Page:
Brain Foods that Are Good for You – Jim Kwik & Dr. Lisa Mosconi

What are the Best Foods for Your Brain?

Welcome to the Quick Brain Kitchen! We are here with Dr. Lisa Mosconi, author of “Brain Food”. Dr. Mosconi has a background in neuroscience and is the Associate Director of the Alzheimer’s Prevention Clinic at Weill Cornell Medical College. In this live interview, we will learn about the best foods for concentration, focus, and memory.

Drinking Water for a Healthier Brain

Before we dive into brain foods, let’s talk about one quick brain tip: drink water. The brain is 80% water, and even a 2% water loss can lead to neurological symptoms such as fatigue, confusion, and difficulty concentrating. So, staying hydrated is crucial for optimal brain function.

Drinking warm water is the best way to rehydrate quickly. Warm water is vasodilating, meaning it promotes fluid absorption into the bloodstream, making your brain more alert. On the other hand, cold water has a constricting effect and may not be as effective for hydration.

The Importance of Brain Scans

Dr. Mosconi’s background in neuroscience and nuclear medicine allows her to conduct brain scans to study brain activity, energy, and neurotransmitters. These scans help determine if someone has Alzheimer’s disease or if they have the necessary neurotransmitters for a happy mood and good memory.

Drinking water before brain scans is crucial to ensure patients have dilated veins, making it easier to administer the tracer used in the procedure. Warm water is given to patients prior to brain scans for its vasodilating effect.

Understanding Brain Scans

Brain scans, such as MRI scans, provide visual representations of the brain. In one example, an MRI scan showed a 52-year-old woman’s brain who had been following a Mediterranean diet, which is known to be beneficial for brain health. The scan displayed a healthy brain with tight ventricles and a brain that fills up most of the cranial cavity.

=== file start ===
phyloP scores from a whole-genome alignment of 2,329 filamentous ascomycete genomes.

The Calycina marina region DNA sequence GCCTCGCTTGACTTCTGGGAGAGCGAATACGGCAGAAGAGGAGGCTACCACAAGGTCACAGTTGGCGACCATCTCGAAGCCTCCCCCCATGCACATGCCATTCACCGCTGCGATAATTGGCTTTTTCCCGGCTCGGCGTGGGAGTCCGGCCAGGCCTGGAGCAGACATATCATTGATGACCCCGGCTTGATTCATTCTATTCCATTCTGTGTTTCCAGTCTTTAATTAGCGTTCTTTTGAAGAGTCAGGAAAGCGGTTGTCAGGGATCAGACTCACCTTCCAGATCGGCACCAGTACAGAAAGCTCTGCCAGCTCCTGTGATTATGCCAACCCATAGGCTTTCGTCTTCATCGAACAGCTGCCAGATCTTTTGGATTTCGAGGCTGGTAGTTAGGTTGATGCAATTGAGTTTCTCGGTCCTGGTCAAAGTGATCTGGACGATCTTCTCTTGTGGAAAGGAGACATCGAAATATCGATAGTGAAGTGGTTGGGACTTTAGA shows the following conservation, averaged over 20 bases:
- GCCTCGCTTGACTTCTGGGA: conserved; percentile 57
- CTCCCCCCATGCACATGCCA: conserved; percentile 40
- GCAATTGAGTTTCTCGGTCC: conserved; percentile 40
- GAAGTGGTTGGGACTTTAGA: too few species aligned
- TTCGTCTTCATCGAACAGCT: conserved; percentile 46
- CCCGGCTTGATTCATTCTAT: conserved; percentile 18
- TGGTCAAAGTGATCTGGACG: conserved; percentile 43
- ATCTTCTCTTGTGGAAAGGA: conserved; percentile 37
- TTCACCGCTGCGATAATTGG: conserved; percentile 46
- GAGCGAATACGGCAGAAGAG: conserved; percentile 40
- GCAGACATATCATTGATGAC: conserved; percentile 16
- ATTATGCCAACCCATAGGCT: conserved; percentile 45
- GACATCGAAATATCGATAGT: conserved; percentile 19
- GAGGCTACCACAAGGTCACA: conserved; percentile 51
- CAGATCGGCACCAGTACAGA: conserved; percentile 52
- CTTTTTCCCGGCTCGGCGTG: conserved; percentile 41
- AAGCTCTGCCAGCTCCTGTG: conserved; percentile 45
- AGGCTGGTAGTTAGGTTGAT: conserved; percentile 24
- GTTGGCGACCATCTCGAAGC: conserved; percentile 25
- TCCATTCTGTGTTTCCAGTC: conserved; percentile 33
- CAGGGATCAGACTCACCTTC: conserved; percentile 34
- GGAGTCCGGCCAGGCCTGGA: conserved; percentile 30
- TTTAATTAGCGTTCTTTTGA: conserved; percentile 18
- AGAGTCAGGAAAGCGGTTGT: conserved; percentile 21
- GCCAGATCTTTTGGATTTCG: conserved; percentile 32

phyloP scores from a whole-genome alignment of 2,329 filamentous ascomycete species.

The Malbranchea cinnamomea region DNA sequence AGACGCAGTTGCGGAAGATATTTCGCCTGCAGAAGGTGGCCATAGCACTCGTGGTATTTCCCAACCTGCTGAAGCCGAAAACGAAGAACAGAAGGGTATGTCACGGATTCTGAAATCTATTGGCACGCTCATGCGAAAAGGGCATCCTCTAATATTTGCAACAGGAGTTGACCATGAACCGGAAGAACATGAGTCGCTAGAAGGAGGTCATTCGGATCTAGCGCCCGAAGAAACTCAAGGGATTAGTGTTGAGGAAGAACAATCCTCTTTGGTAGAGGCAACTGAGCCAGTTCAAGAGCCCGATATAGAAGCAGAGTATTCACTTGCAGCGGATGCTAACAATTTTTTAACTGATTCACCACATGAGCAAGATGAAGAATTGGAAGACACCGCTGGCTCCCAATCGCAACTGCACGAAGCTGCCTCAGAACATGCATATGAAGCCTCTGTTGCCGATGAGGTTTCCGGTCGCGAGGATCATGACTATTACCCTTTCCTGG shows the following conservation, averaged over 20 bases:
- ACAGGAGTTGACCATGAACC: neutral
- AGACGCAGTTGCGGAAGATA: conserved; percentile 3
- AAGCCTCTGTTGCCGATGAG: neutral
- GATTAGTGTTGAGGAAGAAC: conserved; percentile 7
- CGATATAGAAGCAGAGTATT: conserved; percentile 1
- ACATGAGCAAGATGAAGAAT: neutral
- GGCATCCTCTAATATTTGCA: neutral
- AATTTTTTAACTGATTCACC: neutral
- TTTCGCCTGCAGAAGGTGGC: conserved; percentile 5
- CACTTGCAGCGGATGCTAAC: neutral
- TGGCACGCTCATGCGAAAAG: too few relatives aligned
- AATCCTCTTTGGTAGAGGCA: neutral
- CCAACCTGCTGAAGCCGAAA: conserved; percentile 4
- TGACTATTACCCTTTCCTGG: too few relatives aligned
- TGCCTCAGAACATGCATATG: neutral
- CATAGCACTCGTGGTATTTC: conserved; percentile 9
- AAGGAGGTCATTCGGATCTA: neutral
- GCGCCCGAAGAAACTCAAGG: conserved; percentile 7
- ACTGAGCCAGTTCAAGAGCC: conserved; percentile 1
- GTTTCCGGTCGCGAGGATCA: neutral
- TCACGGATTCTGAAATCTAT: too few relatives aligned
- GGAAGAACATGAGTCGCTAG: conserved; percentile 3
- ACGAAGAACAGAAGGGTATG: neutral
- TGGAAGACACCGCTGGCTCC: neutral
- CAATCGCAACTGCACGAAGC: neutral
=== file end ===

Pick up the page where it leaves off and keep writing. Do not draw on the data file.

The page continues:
Seeing these brain scans is a rare opportunity for individuals to visualize their own brain and understand the importance of keeping it healthy and well-hydrated.

Really close to the bone. This is the hippocampus, the memory center of the brain. It needs to be close to the white matter and as big as possible for optimal function. Neurogenesis and neuroplasticity are important for brain health, especially in the hippocampus and the olfactory bulb. These primitive brain functions help us avoid eating bad food and remember important information.

This brain scan shows a woman who has been on a western diet most of her life. Her brain shows signs of atrophy and ventricular enlargement, which are red flags for future Alzheimer’s disease. Brain aging is influenced more by diet than genetics, and genetics alone do not determine the risk of Alzheimer’s. Lifestyle factors, such as stress management, sleep, and exercise, also play a significant role in brain health.

What we eat directly impacts our brain. The brain has a protection system called the blood-brain barrier, which regulates the passage of substances and maintains equilibrium. It is important to provide the brain with the specific nutrients it needs for optimal function.